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They and Their Children Are Slaves


‘They and Their Children Are Slaves’ is inspired by ‘Act for the better ordering of slaves’ - The South Carolina legislation which shows the regime of punishment and judicial killing imposed to maintain power by White people over enslaved Black people and Native Americans. This Act was only one in a long line of legislative measures, renewed frequently, imposing these regulations. The 1701 text had disappeared from historical records by the 19th century, but a single known copy survives, bound into a collection of manuscripts at the Bodleian Library.

'Nilupa Yasmin wants her work to make you uncomfortable, because nothing about this should make you feel anything less than indignation. Her photographic sculpture brings together intricately folded pages filled with heinous words. While we are drawn to the beauty in these creases, they also expose the ill treatment of enslaved peoples and the harsh reality of our collective history.'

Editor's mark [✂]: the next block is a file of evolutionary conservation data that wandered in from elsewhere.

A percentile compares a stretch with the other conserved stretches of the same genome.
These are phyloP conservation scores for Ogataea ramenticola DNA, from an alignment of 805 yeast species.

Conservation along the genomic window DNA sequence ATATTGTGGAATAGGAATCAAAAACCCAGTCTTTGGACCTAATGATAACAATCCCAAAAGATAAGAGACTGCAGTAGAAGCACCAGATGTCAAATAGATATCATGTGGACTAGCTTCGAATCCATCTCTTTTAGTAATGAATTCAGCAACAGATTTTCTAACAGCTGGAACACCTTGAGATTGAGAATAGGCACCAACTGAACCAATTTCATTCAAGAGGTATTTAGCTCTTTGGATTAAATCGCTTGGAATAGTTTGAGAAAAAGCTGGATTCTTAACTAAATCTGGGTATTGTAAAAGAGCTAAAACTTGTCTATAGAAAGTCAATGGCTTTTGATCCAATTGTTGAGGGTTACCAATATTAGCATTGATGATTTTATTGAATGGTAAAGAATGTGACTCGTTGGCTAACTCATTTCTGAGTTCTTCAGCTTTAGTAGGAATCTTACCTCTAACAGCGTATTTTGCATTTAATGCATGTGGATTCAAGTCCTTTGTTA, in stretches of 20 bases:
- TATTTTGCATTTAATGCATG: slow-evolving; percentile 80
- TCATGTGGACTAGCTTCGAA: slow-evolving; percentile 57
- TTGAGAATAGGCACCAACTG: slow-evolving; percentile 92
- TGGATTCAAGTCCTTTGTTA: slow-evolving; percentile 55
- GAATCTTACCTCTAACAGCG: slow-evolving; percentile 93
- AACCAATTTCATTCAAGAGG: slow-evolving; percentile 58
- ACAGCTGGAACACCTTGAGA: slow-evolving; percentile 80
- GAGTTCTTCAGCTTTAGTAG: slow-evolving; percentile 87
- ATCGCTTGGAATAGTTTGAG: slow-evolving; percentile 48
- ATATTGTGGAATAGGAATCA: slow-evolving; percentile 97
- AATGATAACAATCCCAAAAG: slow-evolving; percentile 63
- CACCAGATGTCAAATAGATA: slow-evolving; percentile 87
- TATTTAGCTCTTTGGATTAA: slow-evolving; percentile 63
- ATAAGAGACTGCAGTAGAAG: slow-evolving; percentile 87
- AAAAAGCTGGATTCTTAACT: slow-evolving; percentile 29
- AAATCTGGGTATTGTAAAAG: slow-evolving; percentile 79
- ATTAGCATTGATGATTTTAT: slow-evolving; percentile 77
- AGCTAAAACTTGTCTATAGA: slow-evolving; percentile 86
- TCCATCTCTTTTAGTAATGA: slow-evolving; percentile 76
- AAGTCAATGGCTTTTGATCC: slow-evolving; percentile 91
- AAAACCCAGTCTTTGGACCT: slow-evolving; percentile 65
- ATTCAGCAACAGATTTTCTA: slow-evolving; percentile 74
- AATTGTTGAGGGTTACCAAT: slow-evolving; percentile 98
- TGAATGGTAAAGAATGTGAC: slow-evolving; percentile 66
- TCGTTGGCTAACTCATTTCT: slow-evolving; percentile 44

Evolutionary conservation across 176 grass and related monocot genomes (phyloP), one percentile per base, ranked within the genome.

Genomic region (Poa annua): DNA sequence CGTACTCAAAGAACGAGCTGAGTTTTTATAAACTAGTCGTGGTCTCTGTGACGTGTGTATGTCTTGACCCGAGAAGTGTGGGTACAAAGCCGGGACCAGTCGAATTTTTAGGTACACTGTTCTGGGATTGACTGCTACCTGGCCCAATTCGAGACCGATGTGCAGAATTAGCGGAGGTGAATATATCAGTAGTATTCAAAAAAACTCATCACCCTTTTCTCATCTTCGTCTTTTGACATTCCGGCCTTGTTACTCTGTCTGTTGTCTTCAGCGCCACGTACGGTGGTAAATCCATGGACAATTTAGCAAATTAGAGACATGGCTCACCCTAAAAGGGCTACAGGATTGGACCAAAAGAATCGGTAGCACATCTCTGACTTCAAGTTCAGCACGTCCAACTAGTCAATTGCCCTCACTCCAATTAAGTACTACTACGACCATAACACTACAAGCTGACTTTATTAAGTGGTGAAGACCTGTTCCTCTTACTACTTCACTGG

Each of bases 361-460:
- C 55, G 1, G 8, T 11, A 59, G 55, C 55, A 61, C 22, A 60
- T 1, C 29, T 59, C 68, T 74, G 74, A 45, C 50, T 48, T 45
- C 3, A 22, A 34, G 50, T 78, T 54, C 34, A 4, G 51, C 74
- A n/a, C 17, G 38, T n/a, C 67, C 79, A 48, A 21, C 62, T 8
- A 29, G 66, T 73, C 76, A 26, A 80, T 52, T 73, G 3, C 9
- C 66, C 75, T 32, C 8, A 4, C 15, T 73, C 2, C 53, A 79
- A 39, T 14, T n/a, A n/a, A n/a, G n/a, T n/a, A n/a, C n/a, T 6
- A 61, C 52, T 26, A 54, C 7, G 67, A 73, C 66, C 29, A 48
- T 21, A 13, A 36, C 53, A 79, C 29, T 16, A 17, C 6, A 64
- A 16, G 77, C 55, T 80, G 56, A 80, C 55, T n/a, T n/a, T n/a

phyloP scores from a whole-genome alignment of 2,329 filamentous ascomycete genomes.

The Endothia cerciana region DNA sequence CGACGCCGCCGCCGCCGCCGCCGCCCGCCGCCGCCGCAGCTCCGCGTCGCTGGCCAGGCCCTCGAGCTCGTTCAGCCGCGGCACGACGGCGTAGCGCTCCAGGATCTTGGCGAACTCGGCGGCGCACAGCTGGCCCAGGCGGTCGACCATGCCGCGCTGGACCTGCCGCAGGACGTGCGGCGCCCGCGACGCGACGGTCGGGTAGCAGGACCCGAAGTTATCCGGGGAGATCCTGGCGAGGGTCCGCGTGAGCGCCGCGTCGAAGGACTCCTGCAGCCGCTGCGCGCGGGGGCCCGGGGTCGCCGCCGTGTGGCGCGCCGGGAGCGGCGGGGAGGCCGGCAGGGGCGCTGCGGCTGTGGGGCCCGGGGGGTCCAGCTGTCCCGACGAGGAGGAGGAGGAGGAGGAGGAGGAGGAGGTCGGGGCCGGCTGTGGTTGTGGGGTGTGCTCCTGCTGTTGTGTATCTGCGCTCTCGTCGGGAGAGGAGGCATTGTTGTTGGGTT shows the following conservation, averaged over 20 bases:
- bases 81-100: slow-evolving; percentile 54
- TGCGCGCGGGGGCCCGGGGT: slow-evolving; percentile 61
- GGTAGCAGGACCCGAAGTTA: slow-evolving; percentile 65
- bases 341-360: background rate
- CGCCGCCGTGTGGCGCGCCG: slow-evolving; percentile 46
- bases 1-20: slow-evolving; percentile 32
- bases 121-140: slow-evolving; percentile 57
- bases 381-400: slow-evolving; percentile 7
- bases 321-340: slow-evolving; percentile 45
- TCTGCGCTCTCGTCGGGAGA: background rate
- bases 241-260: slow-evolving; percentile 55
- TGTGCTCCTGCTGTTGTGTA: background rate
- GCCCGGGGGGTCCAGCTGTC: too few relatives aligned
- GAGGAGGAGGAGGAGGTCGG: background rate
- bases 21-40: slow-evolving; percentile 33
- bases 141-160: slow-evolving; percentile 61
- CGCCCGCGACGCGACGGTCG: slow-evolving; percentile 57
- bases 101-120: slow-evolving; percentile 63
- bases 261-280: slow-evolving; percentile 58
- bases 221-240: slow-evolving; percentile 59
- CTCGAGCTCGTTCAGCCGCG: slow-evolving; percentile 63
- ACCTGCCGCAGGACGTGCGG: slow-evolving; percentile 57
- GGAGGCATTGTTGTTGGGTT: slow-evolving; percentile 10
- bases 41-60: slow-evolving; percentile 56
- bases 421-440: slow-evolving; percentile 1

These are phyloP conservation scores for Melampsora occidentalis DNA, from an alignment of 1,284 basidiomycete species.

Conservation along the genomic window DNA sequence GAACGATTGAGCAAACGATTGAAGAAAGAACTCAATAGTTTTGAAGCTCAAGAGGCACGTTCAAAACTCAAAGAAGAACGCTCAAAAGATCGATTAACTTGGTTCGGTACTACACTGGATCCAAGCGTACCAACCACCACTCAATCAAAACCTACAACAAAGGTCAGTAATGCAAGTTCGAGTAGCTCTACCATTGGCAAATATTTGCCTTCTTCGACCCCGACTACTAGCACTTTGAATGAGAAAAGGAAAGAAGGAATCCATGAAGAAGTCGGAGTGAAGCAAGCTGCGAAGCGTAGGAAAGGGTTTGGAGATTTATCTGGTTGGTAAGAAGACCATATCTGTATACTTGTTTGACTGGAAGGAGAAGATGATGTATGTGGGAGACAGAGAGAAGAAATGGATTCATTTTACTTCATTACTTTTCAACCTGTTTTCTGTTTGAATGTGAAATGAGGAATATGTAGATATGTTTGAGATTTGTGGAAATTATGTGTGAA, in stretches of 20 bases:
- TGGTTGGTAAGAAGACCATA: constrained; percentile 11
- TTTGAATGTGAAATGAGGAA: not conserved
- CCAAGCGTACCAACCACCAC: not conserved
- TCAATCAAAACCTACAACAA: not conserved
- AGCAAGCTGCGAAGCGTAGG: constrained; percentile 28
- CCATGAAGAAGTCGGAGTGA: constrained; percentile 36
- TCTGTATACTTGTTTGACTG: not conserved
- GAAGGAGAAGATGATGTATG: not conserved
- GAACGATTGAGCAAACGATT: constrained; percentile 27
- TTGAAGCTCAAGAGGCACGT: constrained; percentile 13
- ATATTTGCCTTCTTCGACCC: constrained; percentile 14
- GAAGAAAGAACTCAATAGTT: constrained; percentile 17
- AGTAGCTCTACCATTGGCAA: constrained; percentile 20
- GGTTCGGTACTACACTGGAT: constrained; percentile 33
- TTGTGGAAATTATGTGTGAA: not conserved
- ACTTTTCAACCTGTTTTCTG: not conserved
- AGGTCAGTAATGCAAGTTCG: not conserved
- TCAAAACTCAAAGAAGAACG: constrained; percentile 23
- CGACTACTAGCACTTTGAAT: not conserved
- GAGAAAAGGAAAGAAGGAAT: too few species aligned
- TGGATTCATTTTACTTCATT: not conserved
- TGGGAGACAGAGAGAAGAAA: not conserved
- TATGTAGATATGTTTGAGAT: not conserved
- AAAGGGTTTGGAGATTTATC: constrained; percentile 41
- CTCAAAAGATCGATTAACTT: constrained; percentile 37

This piece is part of the These Things Matter: Empire, Exploitation and Everyday Racism is a startling new exhibition exploring the devastating and long-term effects of the British Empire, curated in partnership with the Museum of Colour (MoC) and Fusion Arts. 
This one of a kind exhibition signals a new way of working within the culture and heritage sector, where large scale, traditional organisations work alongside nimble micro partners to co-create fresh and accessible visitor experiences.
Seven artists selected by the MoC and Fusion Arts interpret the items through sound, art installations and digital displays for a modern audience.  The exhibition will, for the first time, feature selected artefacts from the Bodleian's colonial collections. The inclusion of these artefacts allows visitors to understand how they were used to dehumanise people of colour in order to oppress them over several centuries.


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